Package version: source vs. binary

An opam package has a version and it reflects the version of its source code. This version does not change when its dependencies are updated and the source is compiled again, now using updated dependencies, leading to a different binary and different behaviour. The same would happen when using a different compiler or different flags.

I would argue that for end users this difference should matter but it seems that we don’t think about versions in this way. Is anybody else struggling with this problem? Are there any best practices to capture the version of an OCaml project?


If you’re thinking about the RPM model that a given source package should emit the same binary version, then the best way to model the version number of a package is the concatenation of all its dependent package names and versions. You could hash the result in order to have a non-monotonic version string that is suitable for creating RPMs from (upstream Fedora/OCaml adopts a similar approach)).

I would like to improve this though. The forthcoming Dune 1.10 will have the facility to store opam metadata inside the dune-project file and generate the opam files. Part of the reason motivating this feature was to reduce the amount of boilerplate in a dune/opam project, but the other reason I started it was to improve the RPM/Deb packaging situation.

When all OCaml project dependencies are in a duniverse. it should be possible to generate RPM/Deb files that have accurately upgraded monotonic version numbers for their individual binary packages. We would have to do this by fine-grained analysis of all the constituent dependencies of a given opam package, but of course dune has this information as part of the build process. My intention is to make this upstreamable – that is, we should be able to generate an Ubuntu PPA from the bulk of OCaml source code in opam, with accurately incrementing source epoch numbers such that OS package manager upgrades work.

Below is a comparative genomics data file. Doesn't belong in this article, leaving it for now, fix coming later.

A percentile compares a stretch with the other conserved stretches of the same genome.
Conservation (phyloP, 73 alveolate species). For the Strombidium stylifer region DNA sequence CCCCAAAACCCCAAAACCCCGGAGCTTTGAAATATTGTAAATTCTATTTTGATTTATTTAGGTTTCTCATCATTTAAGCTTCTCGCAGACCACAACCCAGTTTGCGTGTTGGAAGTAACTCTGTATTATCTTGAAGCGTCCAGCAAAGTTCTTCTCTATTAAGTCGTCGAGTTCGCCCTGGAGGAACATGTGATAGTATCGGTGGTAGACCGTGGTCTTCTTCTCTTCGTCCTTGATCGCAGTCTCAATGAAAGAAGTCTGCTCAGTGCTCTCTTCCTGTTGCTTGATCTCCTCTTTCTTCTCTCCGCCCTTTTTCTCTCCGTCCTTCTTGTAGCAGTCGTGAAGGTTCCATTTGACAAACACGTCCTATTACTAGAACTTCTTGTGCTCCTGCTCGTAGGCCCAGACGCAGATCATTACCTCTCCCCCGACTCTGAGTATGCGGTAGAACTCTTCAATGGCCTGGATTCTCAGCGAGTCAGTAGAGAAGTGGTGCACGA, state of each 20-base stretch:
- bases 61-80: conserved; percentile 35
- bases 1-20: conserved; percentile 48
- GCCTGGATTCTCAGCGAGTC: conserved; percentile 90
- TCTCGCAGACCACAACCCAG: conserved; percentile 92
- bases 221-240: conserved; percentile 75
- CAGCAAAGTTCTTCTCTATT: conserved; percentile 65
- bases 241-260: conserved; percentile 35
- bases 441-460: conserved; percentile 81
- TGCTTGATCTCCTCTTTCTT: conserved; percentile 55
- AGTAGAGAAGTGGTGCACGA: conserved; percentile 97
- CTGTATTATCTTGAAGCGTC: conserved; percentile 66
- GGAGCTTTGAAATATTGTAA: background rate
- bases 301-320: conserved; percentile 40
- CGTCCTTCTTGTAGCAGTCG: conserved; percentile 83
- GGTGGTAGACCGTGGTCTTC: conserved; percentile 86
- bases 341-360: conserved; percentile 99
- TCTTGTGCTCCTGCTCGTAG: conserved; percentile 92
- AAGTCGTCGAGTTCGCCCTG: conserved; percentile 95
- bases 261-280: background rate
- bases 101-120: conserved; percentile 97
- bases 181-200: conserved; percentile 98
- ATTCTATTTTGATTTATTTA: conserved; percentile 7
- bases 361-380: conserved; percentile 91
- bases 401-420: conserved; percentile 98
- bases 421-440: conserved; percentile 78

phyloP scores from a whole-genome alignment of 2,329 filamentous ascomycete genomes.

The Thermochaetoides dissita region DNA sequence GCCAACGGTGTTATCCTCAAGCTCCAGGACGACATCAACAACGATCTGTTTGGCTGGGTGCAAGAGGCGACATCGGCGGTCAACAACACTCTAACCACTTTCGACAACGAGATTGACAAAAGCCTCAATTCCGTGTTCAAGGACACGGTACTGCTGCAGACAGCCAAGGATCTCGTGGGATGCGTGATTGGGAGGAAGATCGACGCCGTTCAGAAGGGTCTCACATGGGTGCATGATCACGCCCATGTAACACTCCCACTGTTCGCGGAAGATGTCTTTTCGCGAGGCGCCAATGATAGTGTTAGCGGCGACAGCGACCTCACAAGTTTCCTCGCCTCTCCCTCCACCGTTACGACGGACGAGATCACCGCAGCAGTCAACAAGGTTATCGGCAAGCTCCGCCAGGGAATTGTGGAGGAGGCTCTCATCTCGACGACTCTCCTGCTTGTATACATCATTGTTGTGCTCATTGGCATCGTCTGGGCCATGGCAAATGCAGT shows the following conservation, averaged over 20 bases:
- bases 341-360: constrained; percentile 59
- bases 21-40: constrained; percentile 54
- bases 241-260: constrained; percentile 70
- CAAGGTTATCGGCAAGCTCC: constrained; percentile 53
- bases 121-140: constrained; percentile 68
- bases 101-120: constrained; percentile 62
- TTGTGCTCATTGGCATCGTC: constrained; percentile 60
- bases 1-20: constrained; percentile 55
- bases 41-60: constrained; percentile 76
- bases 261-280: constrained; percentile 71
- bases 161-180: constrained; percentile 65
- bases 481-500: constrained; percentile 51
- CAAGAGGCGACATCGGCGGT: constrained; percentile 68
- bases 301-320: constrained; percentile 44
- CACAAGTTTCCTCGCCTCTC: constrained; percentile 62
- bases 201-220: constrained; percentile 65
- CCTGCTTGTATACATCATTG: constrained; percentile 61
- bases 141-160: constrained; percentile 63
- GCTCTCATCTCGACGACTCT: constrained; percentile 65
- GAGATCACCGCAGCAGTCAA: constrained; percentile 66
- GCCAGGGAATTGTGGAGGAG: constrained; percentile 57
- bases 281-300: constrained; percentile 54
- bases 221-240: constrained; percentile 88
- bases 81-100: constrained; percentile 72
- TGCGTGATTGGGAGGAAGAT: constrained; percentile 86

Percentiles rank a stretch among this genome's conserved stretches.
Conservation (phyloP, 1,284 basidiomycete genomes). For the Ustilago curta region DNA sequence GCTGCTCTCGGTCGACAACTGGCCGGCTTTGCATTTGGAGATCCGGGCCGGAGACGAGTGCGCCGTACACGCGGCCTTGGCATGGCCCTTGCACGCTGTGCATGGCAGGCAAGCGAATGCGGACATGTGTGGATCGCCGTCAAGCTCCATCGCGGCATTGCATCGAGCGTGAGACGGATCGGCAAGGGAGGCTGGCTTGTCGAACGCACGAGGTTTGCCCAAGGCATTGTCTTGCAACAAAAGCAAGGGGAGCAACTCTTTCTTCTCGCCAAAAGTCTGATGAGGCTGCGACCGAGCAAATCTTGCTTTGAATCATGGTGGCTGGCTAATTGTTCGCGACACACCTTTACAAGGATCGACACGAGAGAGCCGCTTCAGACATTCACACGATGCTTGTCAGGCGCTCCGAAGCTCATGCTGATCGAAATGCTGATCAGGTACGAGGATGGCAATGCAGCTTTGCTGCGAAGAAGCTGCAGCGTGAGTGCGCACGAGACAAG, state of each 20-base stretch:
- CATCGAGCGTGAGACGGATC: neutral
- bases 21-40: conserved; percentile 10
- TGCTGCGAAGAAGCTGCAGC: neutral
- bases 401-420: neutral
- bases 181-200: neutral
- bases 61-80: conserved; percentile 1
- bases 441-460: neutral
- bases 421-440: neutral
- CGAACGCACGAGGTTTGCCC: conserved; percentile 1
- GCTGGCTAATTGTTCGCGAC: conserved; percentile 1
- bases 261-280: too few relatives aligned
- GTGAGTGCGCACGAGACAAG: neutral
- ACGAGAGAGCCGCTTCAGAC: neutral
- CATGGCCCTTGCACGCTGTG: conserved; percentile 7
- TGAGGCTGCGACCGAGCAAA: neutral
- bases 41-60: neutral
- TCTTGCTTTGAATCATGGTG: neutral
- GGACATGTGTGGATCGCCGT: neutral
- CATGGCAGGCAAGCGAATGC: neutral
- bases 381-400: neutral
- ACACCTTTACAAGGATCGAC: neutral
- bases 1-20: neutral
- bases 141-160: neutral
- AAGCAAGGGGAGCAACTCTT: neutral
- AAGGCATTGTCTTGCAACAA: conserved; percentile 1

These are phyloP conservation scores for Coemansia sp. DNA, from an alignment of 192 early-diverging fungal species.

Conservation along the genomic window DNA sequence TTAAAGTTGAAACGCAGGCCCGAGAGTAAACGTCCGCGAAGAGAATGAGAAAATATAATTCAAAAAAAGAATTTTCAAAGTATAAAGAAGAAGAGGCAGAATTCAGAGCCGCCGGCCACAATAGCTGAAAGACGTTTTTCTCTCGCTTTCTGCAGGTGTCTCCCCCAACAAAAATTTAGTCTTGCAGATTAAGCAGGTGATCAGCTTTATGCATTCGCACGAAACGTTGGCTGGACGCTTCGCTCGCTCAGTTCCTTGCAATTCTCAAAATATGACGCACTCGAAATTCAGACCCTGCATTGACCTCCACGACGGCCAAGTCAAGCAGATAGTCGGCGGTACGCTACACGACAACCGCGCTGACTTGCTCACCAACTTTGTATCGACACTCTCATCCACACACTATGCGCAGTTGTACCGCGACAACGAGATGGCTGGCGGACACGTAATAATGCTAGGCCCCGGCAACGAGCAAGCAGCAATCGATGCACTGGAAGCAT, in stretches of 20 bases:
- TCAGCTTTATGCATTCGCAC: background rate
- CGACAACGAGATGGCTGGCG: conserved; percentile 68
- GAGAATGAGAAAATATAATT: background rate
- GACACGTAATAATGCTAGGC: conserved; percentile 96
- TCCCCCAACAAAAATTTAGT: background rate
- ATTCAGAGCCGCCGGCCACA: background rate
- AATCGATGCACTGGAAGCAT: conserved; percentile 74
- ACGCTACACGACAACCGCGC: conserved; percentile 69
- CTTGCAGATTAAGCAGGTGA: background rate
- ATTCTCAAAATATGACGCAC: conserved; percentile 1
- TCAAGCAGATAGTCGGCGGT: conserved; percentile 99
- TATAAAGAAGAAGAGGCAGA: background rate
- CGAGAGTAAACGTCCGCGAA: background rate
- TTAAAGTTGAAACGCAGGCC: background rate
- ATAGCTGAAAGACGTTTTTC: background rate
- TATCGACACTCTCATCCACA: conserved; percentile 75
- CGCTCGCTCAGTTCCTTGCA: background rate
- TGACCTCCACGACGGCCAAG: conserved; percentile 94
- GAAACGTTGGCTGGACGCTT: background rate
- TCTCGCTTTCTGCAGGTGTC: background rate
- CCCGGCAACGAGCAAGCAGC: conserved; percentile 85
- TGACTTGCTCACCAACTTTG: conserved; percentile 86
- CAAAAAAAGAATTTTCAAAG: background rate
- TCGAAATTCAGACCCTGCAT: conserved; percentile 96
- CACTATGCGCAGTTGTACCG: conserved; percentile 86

There are a few other features awaiting implementation into dune/opam before this will really work end-to-end. @rjbou is working on integrating the depext plugin into opam 2.1, and I’ve got a spec I’m writing for adding that field into dune-project as well.


I’m very interested to improve RPM/Deb packaging because this seems to be a fundamental impedance mismatch so far: you either have as few RPM/Debs as possible and rely on Opam for package management (hence: subverting RPM/Debs), or you have to re-create what Opam already does at the RPM/Debs level. This is not a problem unique to OCaml but affects any language that has its own package manager - so I would expect Python and Ruby to suffer from this as well.

Would be delighted to get help on that :slight_smile: The best way to start to contribute would be to to design the RPM templates for a duniverse repository (which could be the xapi project). From the RPM templates, we can work backwards to figure out what metadata we need from the dune build that is unique to this problem, such as the source epoch numbers for the constituent opam packages.